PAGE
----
In my previous blog I wrote about the Common Strategic Framework Programme (CSF) and its significance. Well, I’m back with some updates on the official new name, some budget figures, and the elements of the new Programme and the latest developments about post 2013 Structural Funds.
Unfortunately, despite submitting a very creative proposal, I didn’t win the competition for the new official name selected among a variety of submissions. Personal disappointment aside, the winning name for the new Research Framework Programme is Horizon 2020. Let’s hope that the Horizon 2020 will not be a gloomy one.
The figures about the budget on research and innovation are also now available. Based on the policy priorities set up within the Europe 2020 strategy, which focuses on “smart growth” for research and innovation, it was good to see that even in the time of financial cutbacks and austerity measures, the new proposal for EU budget (2014-2020) matches their goals with plans for a sharp increase in funding (45%). The current €55 billion provided in the current 2007–13 Programme for research and innovation will increase to €80 billion for the period 2014–20. This substantial funding raise can be considered a big success and a vote of confidence for research and science, especially as budgets in other areas will shrink or remain flat.
In general, Horizon 2020 plans to support a shift from non-coherent and different priorities stated in the various EC programmes and initiatives to a set of common strategic priorities agreed on an EC level. Horizon 2020 focuses on research excellence, societal challenges and competitiveness. While holding a steady focus on European Research and Technological Development (RTD), it will concentrate more on stronger support for innovation, including non-technological innovation and market take up.
Through Horizon 2020, the EC will support the coordination of e-Infrastructures at an EU level to provide seamless services (including international cooperation). It will subsidise distributed infrastructure coordination that provides added European value and the continuous support of upgrading e-Infrastructures and further federation of national efforts. Furthermore, the EC sees e-Infrastructures as knowledge and innovation enablers for research infrastructures (including ESFRI projects) across disciplinary, geographic and administrative boundaries fostering the development of genuine pan-European infrastructures. The most important aspect of e-Infrastructure in the years to come is development of innovative services, digital curation, open access and a stronger user-centric approach.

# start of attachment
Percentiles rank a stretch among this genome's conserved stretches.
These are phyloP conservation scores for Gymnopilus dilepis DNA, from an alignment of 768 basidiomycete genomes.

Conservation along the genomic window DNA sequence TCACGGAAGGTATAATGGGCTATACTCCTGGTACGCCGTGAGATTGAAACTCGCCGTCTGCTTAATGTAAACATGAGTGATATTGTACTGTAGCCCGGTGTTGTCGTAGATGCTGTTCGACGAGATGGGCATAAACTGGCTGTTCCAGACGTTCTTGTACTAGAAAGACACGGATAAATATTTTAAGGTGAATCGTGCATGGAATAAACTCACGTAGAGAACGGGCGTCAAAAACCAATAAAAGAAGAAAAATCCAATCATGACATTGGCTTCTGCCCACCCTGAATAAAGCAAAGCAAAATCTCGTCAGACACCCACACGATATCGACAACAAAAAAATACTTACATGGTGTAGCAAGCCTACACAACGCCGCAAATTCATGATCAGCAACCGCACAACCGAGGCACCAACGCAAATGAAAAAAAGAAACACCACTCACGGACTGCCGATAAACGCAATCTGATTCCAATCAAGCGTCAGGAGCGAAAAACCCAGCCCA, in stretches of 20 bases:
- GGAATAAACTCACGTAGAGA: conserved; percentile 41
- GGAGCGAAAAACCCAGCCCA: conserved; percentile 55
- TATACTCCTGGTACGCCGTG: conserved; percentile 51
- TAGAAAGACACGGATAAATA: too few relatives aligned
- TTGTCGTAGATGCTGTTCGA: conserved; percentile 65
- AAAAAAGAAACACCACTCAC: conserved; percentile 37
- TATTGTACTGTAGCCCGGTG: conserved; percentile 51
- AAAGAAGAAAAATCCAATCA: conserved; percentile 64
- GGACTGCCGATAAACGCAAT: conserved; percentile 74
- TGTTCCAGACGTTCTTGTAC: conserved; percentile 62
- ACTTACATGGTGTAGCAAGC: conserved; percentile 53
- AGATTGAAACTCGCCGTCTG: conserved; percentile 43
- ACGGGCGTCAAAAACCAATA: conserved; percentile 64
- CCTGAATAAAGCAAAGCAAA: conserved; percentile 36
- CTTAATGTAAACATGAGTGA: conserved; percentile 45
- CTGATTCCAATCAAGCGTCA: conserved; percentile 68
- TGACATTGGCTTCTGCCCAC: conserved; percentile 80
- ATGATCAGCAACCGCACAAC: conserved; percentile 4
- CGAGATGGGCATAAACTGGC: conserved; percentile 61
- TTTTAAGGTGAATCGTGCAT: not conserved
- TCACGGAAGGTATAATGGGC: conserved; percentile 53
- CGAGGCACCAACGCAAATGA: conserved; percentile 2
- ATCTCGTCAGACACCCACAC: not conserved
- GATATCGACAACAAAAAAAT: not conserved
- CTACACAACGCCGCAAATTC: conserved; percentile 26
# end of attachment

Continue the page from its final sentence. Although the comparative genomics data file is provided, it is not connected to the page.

The EC will ensure that there is a closer cooperation between the Directorate General for Information Society and Media (the one funding e-Infrastructure projects) and the DG for Research and Infrastructure (the one funding ESFRI projects). As a result of better coordination, the EC wants to see a durable connection between e-Infrastructures and ESFRI projects that will result in increased mutual benefits. Gaining momentum and strong element of continuity in collaboration between EGI and ESFRI projects will lead to stronger links between e-Infrastructures and emerging Virtual Research Communities (VRCs). Ideally, every ESFRI infrastructure should eventually become part of the discipline-specific VRC.
It is important to note that the post 2013 Structural Funds programmes will have an increased emphasis on innovation and smart growth specialisation. The EC proclaimed that it will use structural funds for research and innovation to: develop world-class research and ICT infrastructures; establish networks of research facilities; and develop regional partner facilities. However, EC money is to be used to stimulate national funding not replace it, hence, increasing national funding through Structural Funds serves to complement and reduce spending in other EC funding programmes. One of the tasks for EGI.eu will be to work with NGIs on any application for Structural Funds. This will be done over the following months in order to allow the NGIs to thoroughly investigate the possibility of having this funding source as an integral part of their organisational plans.
The potential introduction of Structural Funds as part of an NGI’s business model highlights how future sustainability lies in the diversity of funding and revenue sources (Structural Funds programme, EC project funding, service charging, etc.). If you are interested in these topics, you are more than welcome to participate in the EGI Sustainability and Business workshop as part of the upcoming EGI Technical forum in Lyon – September 2011. You will be part of an interactive and hands-on oriented discussion on sustainability aspects and future business models for EGI.
Looking forward to seeing you in Lyon!